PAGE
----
Liberals Tuesday urged the Wisconsin Supreme Court to overturn Republican-drawn legislative maps that have entrenched the GOP in dominant power despite the battleground state’s electorate being virtually evenly split between the two parties.
Democrats are demanding fairer maps to better reflect the state’s narrow partisan divide and say the current maps were brazenly drawn to keep Republicans in power in violation of the state constitution.
Conservatives counter that Democrats are mounting a power grab after a liberal judge won a tie-breaking seat on the seven-member court.
Among the most egregious features of the gerrymandered maps are so-called Swiss cheese districts that connect nearby pockets of land to either pack Democrats together in fewer districts or spread out GOP voters to give them majorities in more places.
“This shocks people across the country who look at this map,” said Mark Gaber, an attorney with the Campaign Legal Center.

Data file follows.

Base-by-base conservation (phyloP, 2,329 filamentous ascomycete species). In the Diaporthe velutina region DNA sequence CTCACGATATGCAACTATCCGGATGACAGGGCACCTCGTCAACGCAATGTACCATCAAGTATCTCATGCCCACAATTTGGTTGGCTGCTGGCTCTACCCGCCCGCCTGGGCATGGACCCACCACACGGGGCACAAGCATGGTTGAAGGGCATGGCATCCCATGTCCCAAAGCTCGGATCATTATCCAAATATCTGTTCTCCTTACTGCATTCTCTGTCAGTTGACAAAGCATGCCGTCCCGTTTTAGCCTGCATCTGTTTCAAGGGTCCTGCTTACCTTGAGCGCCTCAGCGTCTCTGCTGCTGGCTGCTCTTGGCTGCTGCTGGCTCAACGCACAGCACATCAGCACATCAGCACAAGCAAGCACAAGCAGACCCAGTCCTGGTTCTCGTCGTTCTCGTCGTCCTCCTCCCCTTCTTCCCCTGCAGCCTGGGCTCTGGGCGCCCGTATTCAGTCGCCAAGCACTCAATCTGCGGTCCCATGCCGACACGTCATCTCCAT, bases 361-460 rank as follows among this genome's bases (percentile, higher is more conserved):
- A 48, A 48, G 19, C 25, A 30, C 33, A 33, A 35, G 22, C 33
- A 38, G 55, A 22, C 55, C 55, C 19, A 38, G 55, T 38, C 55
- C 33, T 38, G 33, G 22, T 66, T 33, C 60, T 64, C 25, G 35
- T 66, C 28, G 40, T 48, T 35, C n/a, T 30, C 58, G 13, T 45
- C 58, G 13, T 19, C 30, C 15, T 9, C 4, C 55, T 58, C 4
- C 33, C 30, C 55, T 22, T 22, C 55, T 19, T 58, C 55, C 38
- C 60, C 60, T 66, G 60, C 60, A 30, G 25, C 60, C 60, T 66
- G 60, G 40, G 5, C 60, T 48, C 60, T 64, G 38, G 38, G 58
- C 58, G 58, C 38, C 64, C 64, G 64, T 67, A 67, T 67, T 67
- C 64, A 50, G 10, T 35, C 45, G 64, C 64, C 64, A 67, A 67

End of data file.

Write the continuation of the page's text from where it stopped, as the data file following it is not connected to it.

The fight comes ahead of the hotly contested 2024 election in one of the nation’s preeminent battleground states where four of the six past presidential elections have been decided by fewer than 23,000 votes.
The questionable maps allow Republicans to hold a two-thirds supermajority in the state Senate and close to two-thirds in the Assembly.
The lawsuit was brought by Democratic voters the day after the court flipped to majority 4-3 liberal control in August after Justice Janet Protasiewicz’s win last spring.
Taylor Meehan, attorney for the Republican-controlled Wisconsin Legislature, said the lawsuit was wrongheaded and that Democrats only filed it because control of the court flipped.
“They are a wolf in sheep’s clothing,” Meehan said.
The court was expected to issue its ruling no later than early 2024.
The state’s eight congressional districts are not immediately at stake in the case, although Republicans have drawn the lines to give themselves a dominant 6-2 majority.
New York’s highest court heard arguments last week on whether an independent redistricting commission should take another crack at drawing congressional districts.